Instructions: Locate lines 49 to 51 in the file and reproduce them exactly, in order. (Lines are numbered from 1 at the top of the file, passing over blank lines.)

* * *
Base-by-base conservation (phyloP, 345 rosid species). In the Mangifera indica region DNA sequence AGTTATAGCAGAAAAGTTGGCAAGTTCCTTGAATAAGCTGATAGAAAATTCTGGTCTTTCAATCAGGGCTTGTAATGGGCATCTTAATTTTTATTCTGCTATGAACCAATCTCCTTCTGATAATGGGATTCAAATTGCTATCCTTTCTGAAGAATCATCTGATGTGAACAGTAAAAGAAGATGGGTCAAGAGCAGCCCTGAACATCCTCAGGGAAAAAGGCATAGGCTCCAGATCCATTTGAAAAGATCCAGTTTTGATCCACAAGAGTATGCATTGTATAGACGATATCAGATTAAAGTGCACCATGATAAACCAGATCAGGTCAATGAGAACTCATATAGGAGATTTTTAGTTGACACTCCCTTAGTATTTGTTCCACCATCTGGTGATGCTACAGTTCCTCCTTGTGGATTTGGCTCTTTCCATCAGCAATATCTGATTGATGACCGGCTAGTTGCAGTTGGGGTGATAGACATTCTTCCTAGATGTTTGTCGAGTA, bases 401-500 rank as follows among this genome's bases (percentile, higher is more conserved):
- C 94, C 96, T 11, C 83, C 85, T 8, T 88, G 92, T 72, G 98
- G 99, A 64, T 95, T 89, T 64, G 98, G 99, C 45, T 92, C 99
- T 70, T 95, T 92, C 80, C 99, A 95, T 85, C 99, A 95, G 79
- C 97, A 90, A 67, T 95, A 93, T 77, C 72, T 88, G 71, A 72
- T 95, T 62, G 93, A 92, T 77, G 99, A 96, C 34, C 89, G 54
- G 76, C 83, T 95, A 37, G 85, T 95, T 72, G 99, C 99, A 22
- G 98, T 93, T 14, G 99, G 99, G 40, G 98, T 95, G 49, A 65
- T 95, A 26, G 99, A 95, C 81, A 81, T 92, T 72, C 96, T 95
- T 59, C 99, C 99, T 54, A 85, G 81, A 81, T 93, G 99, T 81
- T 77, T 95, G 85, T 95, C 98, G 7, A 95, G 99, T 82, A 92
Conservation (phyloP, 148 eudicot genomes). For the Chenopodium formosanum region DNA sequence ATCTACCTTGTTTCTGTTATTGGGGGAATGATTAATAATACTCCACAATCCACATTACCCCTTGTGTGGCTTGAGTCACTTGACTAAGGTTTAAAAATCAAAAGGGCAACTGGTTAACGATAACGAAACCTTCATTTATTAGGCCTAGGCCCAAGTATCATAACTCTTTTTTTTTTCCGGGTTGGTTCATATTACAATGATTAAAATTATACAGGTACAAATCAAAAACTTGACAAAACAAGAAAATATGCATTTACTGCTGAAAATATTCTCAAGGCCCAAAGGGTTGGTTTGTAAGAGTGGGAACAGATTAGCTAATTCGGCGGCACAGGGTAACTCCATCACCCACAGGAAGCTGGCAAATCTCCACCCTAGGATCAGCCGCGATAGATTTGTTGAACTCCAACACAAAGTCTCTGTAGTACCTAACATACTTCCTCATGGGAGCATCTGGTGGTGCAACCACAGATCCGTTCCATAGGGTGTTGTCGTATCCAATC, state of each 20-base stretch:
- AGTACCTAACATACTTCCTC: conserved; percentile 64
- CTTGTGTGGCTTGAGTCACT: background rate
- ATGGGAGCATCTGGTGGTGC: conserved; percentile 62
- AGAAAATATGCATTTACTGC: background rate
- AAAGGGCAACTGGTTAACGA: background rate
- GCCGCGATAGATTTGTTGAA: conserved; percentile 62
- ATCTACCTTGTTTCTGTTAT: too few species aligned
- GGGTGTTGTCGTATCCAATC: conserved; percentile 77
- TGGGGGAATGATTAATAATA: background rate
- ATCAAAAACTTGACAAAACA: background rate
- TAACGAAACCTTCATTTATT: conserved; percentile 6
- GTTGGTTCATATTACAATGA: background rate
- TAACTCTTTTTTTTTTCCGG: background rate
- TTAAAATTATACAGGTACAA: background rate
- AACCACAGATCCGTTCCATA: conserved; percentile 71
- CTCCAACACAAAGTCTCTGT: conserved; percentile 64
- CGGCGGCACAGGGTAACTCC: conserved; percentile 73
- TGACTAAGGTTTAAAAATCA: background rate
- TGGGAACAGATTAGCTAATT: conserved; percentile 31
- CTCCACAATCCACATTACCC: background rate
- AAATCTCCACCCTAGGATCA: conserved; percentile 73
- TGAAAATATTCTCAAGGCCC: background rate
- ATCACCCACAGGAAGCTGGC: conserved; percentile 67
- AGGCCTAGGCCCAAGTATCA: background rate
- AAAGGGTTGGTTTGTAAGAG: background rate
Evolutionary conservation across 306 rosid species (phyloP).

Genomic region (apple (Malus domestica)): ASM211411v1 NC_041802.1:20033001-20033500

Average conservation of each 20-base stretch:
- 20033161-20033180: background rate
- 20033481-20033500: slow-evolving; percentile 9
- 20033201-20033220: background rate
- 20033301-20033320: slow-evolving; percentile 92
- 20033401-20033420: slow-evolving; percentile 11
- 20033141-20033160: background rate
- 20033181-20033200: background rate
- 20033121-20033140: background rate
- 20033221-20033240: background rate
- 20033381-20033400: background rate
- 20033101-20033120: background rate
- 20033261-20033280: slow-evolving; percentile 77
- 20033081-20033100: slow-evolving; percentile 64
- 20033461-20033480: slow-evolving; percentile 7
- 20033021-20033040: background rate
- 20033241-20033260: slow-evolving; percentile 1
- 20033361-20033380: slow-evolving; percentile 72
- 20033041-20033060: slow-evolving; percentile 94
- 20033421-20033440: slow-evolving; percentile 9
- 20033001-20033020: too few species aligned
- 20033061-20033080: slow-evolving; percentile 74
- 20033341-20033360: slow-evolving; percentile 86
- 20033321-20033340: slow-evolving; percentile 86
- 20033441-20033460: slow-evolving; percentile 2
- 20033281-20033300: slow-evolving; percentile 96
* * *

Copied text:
- 20033221-20033240: background rate
- 20033381-20033400: background rate
- 20033101-20033120: background rate